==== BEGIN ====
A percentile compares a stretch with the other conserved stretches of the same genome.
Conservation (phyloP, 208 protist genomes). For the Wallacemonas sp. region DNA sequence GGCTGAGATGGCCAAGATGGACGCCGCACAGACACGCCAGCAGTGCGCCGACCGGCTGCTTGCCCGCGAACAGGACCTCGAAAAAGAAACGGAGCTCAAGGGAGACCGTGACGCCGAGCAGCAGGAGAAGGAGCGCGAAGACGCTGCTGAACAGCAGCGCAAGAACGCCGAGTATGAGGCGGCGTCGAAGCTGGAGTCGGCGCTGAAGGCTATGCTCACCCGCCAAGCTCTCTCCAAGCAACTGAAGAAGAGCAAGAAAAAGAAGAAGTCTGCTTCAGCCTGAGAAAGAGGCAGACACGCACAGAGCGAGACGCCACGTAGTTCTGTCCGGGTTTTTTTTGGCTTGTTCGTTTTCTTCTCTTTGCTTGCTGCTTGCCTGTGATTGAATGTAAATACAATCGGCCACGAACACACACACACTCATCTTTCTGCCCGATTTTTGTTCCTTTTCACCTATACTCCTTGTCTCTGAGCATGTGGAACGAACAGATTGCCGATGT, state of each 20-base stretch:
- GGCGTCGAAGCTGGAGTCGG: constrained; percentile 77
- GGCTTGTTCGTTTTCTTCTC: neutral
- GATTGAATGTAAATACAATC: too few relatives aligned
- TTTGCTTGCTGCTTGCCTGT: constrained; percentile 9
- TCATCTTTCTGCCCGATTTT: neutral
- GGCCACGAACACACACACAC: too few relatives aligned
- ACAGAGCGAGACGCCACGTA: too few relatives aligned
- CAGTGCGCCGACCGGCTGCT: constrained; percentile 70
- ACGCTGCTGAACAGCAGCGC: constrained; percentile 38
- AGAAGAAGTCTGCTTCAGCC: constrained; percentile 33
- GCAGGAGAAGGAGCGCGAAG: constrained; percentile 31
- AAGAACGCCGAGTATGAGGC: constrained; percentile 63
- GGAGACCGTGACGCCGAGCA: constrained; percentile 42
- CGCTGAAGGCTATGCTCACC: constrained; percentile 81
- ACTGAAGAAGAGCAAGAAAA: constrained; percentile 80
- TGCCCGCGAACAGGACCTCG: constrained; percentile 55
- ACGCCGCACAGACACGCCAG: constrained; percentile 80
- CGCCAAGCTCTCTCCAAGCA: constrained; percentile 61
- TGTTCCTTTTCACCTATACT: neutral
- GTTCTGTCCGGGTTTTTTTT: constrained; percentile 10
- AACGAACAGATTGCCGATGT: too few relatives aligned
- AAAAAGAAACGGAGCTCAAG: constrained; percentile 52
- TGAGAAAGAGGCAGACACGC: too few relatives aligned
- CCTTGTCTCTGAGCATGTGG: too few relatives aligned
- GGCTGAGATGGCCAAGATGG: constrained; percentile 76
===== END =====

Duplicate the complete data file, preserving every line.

A percentile compares a stretch with the other conserved stretches of the same genome.
Conservation (phyloP, 208 protist genomes). For the Wallacemonas sp. region DNA sequence GGCTGAGATGGCCAAGATGGACGCCGCACAGACACGCCAGCAGTGCGCCGACCGGCTGCTTGCCCGCGAACAGGACCTCGAAAAAGAAACGGAGCTCAAGGGAGACCGTGACGCCGAGCAGCAGGAGAAGGAGCGCGAAGACGCTGCTGAACAGCAGCGCAAGAACGCCGAGTATGAGGCGGCGTCGAAGCTGGAGTCGGCGCTGAAGGCTATGCTCACCCGCCAAGCTCTCTCCAAGCAACTGAAGAAGAGCAAGAAAAAGAAGAAGTCTGCTTCAGCCTGAGAAAGAGGCAGACACGCACAGAGCGAGACGCCACGTAGTTCTGTCCGGGTTTTTTTTGGCTTGTTCGTTTTCTTCTCTTTGCTTGCTGCTTGCCTGTGATTGAATGTAAATACAATCGGCCACGAACACACACACACTCATCTTTCTGCCCGATTTTTGTTCCTTTTCACCTATACTCCTTGTCTCTGAGCATGTGGAACGAACAGATTGCCGATGT, state of each 20-base stretch:
- GGCGTCGAAGCTGGAGTCGG: constrained; percentile 77
- GGCTTGTTCGTTTTCTTCTC: neutral
- GATTGAATGTAAATACAATC: too few relatives aligned
- TTTGCTTGCTGCTTGCCTGT: constrained; percentile 9
- TCATCTTTCTGCCCGATTTT: neutral
- GGCCACGAACACACACACAC: too few relatives aligned
- ACAGAGCGAGACGCCACGTA: too few relatives aligned
- CAGTGCGCCGACCGGCTGCT: constrained; percentile 70
- ACGCTGCTGAACAGCAGCGC: constrained; percentile 38
- AGAAGAAGTCTGCTTCAGCC: constrained; percentile 33
- GCAGGAGAAGGAGCGCGAAG: constrained; percentile 31
- AAGAACGCCGAGTATGAGGC: constrained; percentile 63
- GGAGACCGTGACGCCGAGCA: constrained; percentile 42
- CGCTGAAGGCTATGCTCACC: constrained; percentile 81
- ACTGAAGAAGAGCAAGAAAA: constrained; percentile 80
- TGCCCGCGAACAGGACCTCG: constrained; percentile 55
- ACGCCGCACAGACACGCCAG: constrained; percentile 80
- CGCCAAGCTCTCTCCAAGCA: constrained; percentile 61
- TGTTCCTTTTCACCTATACT: neutral
- GTTCTGTCCGGGTTTTTTTT: constrained; percentile 10
- AACGAACAGATTGCCGATGT: too few relatives aligned
- AAAAAGAAACGGAGCTCAAG: constrained; percentile 52
- TGAGAAAGAGGCAGACACGC: too few relatives aligned
- CCTTGTCTCTGAGCATGTGG: too few relatives aligned
- GGCTGAGATGGCCAAGATGG: constrained; percentile 76